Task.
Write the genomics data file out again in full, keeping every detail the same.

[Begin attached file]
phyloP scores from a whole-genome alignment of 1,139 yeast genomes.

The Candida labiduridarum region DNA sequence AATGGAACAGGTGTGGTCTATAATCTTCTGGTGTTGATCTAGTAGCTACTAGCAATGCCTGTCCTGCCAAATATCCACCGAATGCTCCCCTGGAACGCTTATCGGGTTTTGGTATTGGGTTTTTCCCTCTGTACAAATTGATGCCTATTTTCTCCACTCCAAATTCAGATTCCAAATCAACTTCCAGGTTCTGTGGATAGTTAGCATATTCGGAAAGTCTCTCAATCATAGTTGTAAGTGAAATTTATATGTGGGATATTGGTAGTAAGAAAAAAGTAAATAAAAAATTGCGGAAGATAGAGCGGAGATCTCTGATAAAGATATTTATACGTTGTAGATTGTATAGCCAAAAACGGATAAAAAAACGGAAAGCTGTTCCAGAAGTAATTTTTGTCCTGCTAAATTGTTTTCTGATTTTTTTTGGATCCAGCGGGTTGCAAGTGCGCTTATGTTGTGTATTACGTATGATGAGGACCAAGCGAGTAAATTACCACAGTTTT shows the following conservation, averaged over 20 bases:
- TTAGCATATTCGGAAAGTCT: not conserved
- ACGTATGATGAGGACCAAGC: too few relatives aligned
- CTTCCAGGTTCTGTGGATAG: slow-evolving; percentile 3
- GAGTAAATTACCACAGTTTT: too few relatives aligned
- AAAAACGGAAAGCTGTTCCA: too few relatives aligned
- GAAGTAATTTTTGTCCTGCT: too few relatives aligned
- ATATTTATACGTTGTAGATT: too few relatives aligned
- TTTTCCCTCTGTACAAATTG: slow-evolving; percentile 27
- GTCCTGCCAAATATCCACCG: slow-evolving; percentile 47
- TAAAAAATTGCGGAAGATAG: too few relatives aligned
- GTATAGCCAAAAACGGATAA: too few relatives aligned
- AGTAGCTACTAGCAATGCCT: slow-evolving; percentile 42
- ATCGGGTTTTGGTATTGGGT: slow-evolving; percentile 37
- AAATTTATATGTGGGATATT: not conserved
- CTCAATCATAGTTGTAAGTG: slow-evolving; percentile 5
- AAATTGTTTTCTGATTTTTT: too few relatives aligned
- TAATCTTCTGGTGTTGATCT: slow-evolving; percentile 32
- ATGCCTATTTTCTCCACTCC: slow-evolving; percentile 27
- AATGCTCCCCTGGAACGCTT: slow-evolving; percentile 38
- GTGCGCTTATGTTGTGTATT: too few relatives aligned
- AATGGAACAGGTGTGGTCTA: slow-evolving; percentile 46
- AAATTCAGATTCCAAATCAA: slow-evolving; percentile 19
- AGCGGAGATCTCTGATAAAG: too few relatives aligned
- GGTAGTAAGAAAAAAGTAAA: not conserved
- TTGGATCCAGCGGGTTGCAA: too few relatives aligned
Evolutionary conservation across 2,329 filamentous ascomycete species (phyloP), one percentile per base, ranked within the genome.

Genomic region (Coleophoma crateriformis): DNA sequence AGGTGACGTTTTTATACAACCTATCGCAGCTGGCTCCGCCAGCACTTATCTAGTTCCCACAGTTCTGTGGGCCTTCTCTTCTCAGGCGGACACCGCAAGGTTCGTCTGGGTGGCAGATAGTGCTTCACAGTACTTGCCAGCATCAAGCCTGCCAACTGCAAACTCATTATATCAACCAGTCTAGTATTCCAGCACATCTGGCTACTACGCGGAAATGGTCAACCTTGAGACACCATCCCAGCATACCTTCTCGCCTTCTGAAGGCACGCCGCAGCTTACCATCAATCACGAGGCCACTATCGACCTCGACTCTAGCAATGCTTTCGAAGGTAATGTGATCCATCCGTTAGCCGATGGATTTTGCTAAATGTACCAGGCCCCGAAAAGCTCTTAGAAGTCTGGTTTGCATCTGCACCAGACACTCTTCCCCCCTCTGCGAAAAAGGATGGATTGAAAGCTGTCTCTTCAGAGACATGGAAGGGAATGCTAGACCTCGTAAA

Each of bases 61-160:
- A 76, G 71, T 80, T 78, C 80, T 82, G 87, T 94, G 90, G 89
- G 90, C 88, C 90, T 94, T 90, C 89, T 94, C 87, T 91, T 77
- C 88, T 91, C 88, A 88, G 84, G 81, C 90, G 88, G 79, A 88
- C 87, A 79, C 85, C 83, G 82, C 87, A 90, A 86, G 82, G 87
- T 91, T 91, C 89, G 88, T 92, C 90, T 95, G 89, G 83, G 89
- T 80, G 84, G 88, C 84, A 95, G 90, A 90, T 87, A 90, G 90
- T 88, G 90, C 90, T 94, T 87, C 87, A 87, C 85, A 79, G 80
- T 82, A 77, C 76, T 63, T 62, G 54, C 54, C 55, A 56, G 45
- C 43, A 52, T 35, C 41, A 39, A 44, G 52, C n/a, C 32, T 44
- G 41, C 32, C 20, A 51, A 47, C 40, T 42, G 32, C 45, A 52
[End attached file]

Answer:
phyloP scores from a whole-genome alignment of 1,139 yeast genomes.

The Candida labiduridarum region DNA sequence AATGGAACAGGTGTGGTCTATAATCTTCTGGTGTTGATCTAGTAGCTACTAGCAATGCCTGTCCTGCCAAATATCCACCGAATGCTCCCCTGGAACGCTTATCGGGTTTTGGTATTGGGTTTTTCCCTCTGTACAAATTGATGCCTATTTTCTCCACTCCAAATTCAGATTCCAAATCAACTTCCAGGTTCTGTGGATAGTTAGCATATTCGGAAAGTCTCTCAATCATAGTTGTAAGTGAAATTTATATGTGGGATATTGGTAGTAAGAAAAAAGTAAATAAAAAATTGCGGAAGATAGAGCGGAGATCTCTGATAAAGATATTTATACGTTGTAGATTGTATAGCCAAAAACGGATAAAAAAACGGAAAGCTGTTCCAGAAGTAATTTTTGTCCTGCTAAATTGTTTTCTGATTTTTTTTGGATCCAGCGGGTTGCAAGTGCGCTTATGTTGTGTATTACGTATGATGAGGACCAAGCGAGTAAATTACCACAGTTTT shows the following conservation, averaged over 20 bases:
- TTAGCATATTCGGAAAGTCT: not conserved
- ACGTATGATGAGGACCAAGC: too few relatives aligned
- CTTCCAGGTTCTGTGGATAG: slow-evolving; percentile 3
- GAGTAAATTACCACAGTTTT: too few relatives aligned
- AAAAACGGAAAGCTGTTCCA: too few relatives aligned
- GAAGTAATTTTTGTCCTGCT: too few relatives aligned
- ATATTTATACGTTGTAGATT: too few relatives aligned
- TTTTCCCTCTGTACAAATTG: slow-evolving; percentile 27
- GTCCTGCCAAATATCCACCG: slow-evolving; percentile 47
- TAAAAAATTGCGGAAGATAG: too few relatives aligned
- GTATAGCCAAAAACGGATAA: too few relatives aligned
- AGTAGCTACTAGCAATGCCT: slow-evolving; percentile 42
- ATCGGGTTTTGGTATTGGGT: slow-evolving; percentile 37
- AAATTTATATGTGGGATATT: not conserved
- CTCAATCATAGTTGTAAGTG: slow-evolving; percentile 5
- AAATTGTTTTCTGATTTTTT: too few relatives aligned
- TAATCTTCTGGTGTTGATCT: slow-evolving; percentile 32
- ATGCCTATTTTCTCCACTCC: slow-evolving; percentile 27
- AATGCTCCCCTGGAACGCTT: slow-evolving; percentile 38
- GTGCGCTTATGTTGTGTATT: too few relatives aligned
- AATGGAACAGGTGTGGTCTA: slow-evolving; percentile 46
- AAATTCAGATTCCAAATCAA: slow-evolving; percentile 19
- AGCGGAGATCTCTGATAAAG: too few relatives aligned
- GGTAGTAAGAAAAAAGTAAA: not conserved
- TTGGATCCAGCGGGTTGCAA: too few relatives aligned
Evolutionary conservation across 2,329 filamentous ascomycete species (phyloP), one percentile per base, ranked within the genome.

Genomic region (Coleophoma crateriformis): DNA sequence AGGTGACGTTTTTATACAACCTATCGCAGCTGGCTCCGCCAGCACTTATCTAGTTCCCACAGTTCTGTGGGCCTTCTCTTCTCAGGCGGACACCGCAAGGTTCGTCTGGGTGGCAGATAGTGCTTCACAGTACTTGCCAGCATCAAGCCTGCCAACTGCAAACTCATTATATCAACCAGTCTAGTATTCCAGCACATCTGGCTACTACGCGGAAATGGTCAACCTTGAGACACCATCCCAGCATACCTTCTCGCCTTCTGAAGGCACGCCGCAGCTTACCATCAATCACGAGGCCACTATCGACCTCGACTCTAGCAATGCTTTCGAAGGTAATGTGATCCATCCGTTAGCCGATGGATTTTGCTAAATGTACCAGGCCCCGAAAAGCTCTTAGAAGTCTGGTTTGCATCTGCACCAGACACTCTTCCCCCCTCTGCGAAAAAGGATGGATTGAAAGCTGTCTCTTCAGAGACATGGAAGGGAATGCTAGACCTCGTAAA

Each of bases 61-160:
- A 76, G 71, T 80, T 78, C 80, T 82, G 87, T 94, G 90, G 89
- G 90, C 88, C 90, T 94, T 90, C 89, T 94, C 87, T 91, T 77
- C 88, T 91, C 88, A 88, G 84, G 81, C 90, G 88, G 79, A 88
- C 87, A 79, C 85, C 83, G 82, C 87, A 90, A 86, G 82, G 87
- T 91, T 91, C 89, G 88, T 92, C 90, T 95, G 89, G 83, G 89
- T 80, G 84, G 88, C 84, A 95, G 90, A 90, T 87, A 90, G 90
- T 88, G 90, C 90, T 94, T 87, C 87, A 87, C 85, A 79, G 80
- T 82, A 77, C 76, T 63, T 62, G 54, C 54, C 55, A 56, G 45
- C 43, A 52, T 35, C 41, A 39, A 44, G 52, C n/a, C 32, T 44
- G 41, C 32, C 20, A 51, A 47, C 40, T 42, G 32, C 45, A 52